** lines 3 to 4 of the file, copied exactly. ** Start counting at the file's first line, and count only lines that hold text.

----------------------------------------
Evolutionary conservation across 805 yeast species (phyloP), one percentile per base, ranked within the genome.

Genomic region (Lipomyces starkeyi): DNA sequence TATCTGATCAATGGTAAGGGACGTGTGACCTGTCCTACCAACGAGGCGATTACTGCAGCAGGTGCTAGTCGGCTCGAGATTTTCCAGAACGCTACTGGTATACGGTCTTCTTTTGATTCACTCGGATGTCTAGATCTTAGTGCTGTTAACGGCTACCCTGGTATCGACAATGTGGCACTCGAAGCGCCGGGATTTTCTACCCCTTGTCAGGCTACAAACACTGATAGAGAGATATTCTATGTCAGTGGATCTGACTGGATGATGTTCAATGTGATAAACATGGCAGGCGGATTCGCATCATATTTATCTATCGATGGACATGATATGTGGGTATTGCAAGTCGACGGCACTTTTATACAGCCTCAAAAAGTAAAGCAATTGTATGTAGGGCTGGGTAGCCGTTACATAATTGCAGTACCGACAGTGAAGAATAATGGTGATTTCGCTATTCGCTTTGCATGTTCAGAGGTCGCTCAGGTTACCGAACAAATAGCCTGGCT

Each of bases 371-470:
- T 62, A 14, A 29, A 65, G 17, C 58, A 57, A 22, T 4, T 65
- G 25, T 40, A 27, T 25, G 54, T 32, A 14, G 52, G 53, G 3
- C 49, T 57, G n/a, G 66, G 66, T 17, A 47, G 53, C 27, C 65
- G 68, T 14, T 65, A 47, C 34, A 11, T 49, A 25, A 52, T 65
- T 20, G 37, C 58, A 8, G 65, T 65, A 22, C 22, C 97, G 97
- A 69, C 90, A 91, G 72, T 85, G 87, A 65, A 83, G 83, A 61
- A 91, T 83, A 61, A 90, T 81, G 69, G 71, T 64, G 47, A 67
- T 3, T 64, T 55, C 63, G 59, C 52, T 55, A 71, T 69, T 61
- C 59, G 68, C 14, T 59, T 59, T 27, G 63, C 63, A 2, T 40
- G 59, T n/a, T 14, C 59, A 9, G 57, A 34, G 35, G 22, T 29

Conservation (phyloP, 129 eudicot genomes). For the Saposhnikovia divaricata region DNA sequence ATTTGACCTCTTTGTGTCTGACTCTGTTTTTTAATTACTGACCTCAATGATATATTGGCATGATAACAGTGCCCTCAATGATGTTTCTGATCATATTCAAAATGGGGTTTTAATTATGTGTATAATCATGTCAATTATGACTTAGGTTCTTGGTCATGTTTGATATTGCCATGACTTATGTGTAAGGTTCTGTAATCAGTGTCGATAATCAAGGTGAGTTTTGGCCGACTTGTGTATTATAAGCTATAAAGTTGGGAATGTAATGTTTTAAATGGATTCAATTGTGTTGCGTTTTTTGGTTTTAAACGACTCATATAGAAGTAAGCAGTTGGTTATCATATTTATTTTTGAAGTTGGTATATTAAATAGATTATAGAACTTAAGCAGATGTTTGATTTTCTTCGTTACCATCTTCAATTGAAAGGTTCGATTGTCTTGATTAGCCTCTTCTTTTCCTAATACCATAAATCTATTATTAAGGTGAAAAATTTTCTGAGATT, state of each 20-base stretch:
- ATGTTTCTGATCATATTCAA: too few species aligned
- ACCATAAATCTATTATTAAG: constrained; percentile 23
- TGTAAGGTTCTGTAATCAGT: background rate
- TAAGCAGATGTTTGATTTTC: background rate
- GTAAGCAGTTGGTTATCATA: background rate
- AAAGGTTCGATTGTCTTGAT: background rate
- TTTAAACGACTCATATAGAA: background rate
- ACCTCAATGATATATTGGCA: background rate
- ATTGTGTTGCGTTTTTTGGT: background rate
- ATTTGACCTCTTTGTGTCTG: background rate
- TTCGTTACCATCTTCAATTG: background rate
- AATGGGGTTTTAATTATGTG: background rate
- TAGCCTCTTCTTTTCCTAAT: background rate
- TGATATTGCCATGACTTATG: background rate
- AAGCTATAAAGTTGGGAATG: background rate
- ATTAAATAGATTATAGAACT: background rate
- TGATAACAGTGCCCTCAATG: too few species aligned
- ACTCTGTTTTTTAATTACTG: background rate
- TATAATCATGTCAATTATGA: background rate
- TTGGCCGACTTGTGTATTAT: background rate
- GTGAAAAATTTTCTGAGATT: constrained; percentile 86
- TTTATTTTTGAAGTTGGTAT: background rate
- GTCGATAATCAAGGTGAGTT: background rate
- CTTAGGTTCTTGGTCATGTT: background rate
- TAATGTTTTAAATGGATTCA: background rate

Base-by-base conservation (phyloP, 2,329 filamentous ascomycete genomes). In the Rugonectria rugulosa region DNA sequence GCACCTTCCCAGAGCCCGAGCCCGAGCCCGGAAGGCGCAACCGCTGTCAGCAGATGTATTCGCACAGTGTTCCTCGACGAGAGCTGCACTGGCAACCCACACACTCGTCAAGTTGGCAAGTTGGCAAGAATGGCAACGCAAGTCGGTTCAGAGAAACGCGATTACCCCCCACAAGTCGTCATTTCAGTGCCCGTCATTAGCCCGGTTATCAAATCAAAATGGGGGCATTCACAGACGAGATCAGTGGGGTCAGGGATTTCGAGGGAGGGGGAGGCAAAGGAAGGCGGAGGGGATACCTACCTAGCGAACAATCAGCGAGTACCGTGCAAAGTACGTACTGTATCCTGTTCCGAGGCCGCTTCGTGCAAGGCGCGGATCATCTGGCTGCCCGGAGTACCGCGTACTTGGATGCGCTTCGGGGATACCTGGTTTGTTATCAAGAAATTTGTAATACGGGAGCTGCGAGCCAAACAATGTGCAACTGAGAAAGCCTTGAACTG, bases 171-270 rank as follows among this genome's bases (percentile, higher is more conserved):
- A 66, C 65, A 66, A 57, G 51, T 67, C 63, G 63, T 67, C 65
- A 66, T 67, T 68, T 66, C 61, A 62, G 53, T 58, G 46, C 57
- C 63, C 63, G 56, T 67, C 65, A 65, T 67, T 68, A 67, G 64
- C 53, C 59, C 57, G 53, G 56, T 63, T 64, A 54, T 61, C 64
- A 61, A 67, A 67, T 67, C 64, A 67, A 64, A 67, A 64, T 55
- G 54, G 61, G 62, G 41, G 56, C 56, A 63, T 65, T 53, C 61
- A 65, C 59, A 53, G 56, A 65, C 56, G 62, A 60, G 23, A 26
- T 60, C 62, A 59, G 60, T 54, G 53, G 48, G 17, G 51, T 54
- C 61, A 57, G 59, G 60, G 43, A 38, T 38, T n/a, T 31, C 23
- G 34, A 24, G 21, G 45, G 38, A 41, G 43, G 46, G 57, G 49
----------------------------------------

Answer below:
Each of bases 371-470:
- T 62, A 14, A 29, A 65, G 17, C 58, A 57, A 22, T 4, T 65